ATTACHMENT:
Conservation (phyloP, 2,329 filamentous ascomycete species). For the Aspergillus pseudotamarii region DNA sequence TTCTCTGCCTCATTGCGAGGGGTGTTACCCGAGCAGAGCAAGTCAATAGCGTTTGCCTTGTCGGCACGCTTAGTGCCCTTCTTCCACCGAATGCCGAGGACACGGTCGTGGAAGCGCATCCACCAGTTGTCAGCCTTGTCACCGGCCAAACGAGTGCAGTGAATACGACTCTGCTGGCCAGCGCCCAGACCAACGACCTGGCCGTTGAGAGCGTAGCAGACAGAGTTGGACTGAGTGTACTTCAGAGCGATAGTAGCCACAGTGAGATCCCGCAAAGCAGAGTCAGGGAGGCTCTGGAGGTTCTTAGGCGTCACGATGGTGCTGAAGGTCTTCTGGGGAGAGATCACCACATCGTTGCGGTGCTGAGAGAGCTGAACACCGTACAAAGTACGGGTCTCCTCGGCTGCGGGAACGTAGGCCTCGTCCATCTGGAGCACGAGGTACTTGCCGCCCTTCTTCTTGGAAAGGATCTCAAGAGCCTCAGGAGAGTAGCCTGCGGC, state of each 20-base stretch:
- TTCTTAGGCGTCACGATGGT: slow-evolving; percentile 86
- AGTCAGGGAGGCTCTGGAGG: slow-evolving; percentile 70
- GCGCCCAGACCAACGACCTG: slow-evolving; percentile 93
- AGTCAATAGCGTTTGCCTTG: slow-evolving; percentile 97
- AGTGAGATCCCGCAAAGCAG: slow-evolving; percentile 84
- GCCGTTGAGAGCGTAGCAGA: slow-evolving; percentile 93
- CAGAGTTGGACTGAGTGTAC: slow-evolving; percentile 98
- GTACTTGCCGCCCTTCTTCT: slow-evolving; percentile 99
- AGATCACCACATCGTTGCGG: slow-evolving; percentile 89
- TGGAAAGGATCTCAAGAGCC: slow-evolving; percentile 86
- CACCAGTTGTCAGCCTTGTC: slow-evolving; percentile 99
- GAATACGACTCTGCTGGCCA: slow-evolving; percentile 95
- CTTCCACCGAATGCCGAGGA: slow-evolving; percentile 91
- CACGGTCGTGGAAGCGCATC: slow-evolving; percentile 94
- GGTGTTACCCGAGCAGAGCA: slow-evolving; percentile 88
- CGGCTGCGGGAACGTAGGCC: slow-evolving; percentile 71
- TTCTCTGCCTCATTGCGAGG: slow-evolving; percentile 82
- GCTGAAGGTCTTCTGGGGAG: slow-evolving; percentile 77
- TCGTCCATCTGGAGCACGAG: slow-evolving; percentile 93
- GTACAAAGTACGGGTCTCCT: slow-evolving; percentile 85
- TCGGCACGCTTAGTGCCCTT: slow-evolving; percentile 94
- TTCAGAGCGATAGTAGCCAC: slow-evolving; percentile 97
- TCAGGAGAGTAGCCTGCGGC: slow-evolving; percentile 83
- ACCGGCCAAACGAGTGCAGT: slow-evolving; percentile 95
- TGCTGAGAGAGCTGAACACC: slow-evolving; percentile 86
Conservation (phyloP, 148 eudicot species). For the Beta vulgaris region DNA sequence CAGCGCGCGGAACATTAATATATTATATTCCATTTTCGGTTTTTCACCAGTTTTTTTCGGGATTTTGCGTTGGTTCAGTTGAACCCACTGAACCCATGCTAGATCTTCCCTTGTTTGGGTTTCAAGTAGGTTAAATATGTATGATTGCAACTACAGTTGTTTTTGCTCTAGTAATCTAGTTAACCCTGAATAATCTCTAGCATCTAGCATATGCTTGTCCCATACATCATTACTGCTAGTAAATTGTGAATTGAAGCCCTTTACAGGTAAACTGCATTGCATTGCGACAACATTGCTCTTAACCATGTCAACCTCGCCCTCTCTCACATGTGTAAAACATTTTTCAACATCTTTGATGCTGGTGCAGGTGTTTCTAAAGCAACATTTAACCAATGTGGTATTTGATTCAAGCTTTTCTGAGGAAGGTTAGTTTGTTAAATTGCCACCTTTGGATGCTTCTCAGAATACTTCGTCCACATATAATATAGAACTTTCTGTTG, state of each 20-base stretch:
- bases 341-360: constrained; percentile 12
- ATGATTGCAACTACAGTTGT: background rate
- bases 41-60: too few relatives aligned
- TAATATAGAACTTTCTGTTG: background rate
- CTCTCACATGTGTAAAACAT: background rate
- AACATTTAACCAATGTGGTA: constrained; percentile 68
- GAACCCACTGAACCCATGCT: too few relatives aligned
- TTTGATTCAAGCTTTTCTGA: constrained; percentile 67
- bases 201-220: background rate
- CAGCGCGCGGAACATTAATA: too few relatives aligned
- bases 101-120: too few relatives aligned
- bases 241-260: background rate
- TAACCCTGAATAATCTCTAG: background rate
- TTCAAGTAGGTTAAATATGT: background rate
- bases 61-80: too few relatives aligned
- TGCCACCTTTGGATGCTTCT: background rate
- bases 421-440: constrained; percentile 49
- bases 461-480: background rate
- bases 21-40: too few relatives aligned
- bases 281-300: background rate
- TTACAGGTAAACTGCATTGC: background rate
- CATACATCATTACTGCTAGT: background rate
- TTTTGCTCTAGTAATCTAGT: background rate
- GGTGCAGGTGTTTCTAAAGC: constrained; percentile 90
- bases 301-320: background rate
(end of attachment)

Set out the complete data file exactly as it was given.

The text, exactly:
Conservation (phyloP, 2,329 filamentous ascomycete species). For the Aspergillus pseudotamarii region DNA sequence TTCTCTGCCTCATTGCGAGGGGTGTTACCCGAGCAGAGCAAGTCAATAGCGTTTGCCTTGTCGGCACGCTTAGTGCCCTTCTTCCACCGAATGCCGAGGACACGGTCGTGGAAGCGCATCCACCAGTTGTCAGCCTTGTCACCGGCCAAACGAGTGCAGTGAATACGACTCTGCTGGCCAGCGCCCAGACCAACGACCTGGCCGTTGAGAGCGTAGCAGACAGAGTTGGACTGAGTGTACTTCAGAGCGATAGTAGCCACAGTGAGATCCCGCAAAGCAGAGTCAGGGAGGCTCTGGAGGTTCTTAGGCGTCACGATGGTGCTGAAGGTCTTCTGGGGAGAGATCACCACATCGTTGCGGTGCTGAGAGAGCTGAACACCGTACAAAGTACGGGTCTCCTCGGCTGCGGGAACGTAGGCCTCGTCCATCTGGAGCACGAGGTACTTGCCGCCCTTCTTCTTGGAAAGGATCTCAAGAGCCTCAGGAGAGTAGCCTGCGGC, state of each 20-base stretch:
- TTCTTAGGCGTCACGATGGT: slow-evolving; percentile 86
- AGTCAGGGAGGCTCTGGAGG: slow-evolving; percentile 70
- GCGCCCAGACCAACGACCTG: slow-evolving; percentile 93
- AGTCAATAGCGTTTGCCTTG: slow-evolving; percentile 97
- AGTGAGATCCCGCAAAGCAG: slow-evolving; percentile 84
- GCCGTTGAGAGCGTAGCAGA: slow-evolving; percentile 93
- CAGAGTTGGACTGAGTGTAC: slow-evolving; percentile 98
- GTACTTGCCGCCCTTCTTCT: slow-evolving; percentile 99
- AGATCACCACATCGTTGCGG: slow-evolving; percentile 89
- TGGAAAGGATCTCAAGAGCC: slow-evolving; percentile 86
- CACCAGTTGTCAGCCTTGTC: slow-evolving; percentile 99
- GAATACGACTCTGCTGGCCA: slow-evolving; percentile 95
- CTTCCACCGAATGCCGAGGA: slow-evolving; percentile 91
- CACGGTCGTGGAAGCGCATC: slow-evolving; percentile 94
- GGTGTTACCCGAGCAGAGCA: slow-evolving; percentile 88
- CGGCTGCGGGAACGTAGGCC: slow-evolving; percentile 71
- TTCTCTGCCTCATTGCGAGG: slow-evolving; percentile 82
- GCTGAAGGTCTTCTGGGGAG: slow-evolving; percentile 77
- TCGTCCATCTGGAGCACGAG: slow-evolving; percentile 93
- GTACAAAGTACGGGTCTCCT: slow-evolving; percentile 85
- TCGGCACGCTTAGTGCCCTT: slow-evolving; percentile 94
- TTCAGAGCGATAGTAGCCAC: slow-evolving; percentile 97
- TCAGGAGAGTAGCCTGCGGC: slow-evolving; percentile 83
- ACCGGCCAAACGAGTGCAGT: slow-evolving; percentile 95
- TGCTGAGAGAGCTGAACACC: slow-evolving; percentile 86
Conservation (phyloP, 148 eudicot species). For the Beta vulgaris region DNA sequence CAGCGCGCGGAACATTAATATATTATATTCCATTTTCGGTTTTTCACCAGTTTTTTTCGGGATTTTGCGTTGGTTCAGTTGAACCCACTGAACCCATGCTAGATCTTCCCTTGTTTGGGTTTCAAGTAGGTTAAATATGTATGATTGCAACTACAGTTGTTTTTGCTCTAGTAATCTAGTTAACCCTGAATAATCTCTAGCATCTAGCATATGCTTGTCCCATACATCATTACTGCTAGTAAATTGTGAATTGAAGCCCTTTACAGGTAAACTGCATTGCATTGCGACAACATTGCTCTTAACCATGTCAACCTCGCCCTCTCTCACATGTGTAAAACATTTTTCAACATCTTTGATGCTGGTGCAGGTGTTTCTAAAGCAACATTTAACCAATGTGGTATTTGATTCAAGCTTTTCTGAGGAAGGTTAGTTTGTTAAATTGCCACCTTTGGATGCTTCTCAGAATACTTCGTCCACATATAATATAGAACTTTCTGTTG, state of each 20-base stretch:
- bases 341-360: constrained; percentile 12
- ATGATTGCAACTACAGTTGT: background rate
- bases 41-60: too few relatives aligned
- TAATATAGAACTTTCTGTTG: background rate
- CTCTCACATGTGTAAAACAT: background rate
- AACATTTAACCAATGTGGTA: constrained; percentile 68
- GAACCCACTGAACCCATGCT: too few relatives aligned
- TTTGATTCAAGCTTTTCTGA: constrained; percentile 67
- bases 201-220: background rate
- CAGCGCGCGGAACATTAATA: too few relatives aligned
- bases 101-120: too few relatives aligned
- bases 241-260: background rate
- TAACCCTGAATAATCTCTAG: background rate
- TTCAAGTAGGTTAAATATGT: background rate
- bases 61-80: too few relatives aligned
- TGCCACCTTTGGATGCTTCT: background rate
- bases 421-440: constrained; percentile 49
- bases 461-480: background rate
- bases 21-40: too few relatives aligned
- bases 281-300: background rate
- TTACAGGTAAACTGCATTGC: background rate
- CATACATCATTACTGCTAGT: background rate
- TTTTGCTCTAGTAATCTAGT: background rate
- GGTGCAGGTGTTTCTAAAGC: constrained; percentile 90
- bases 301-320: background rate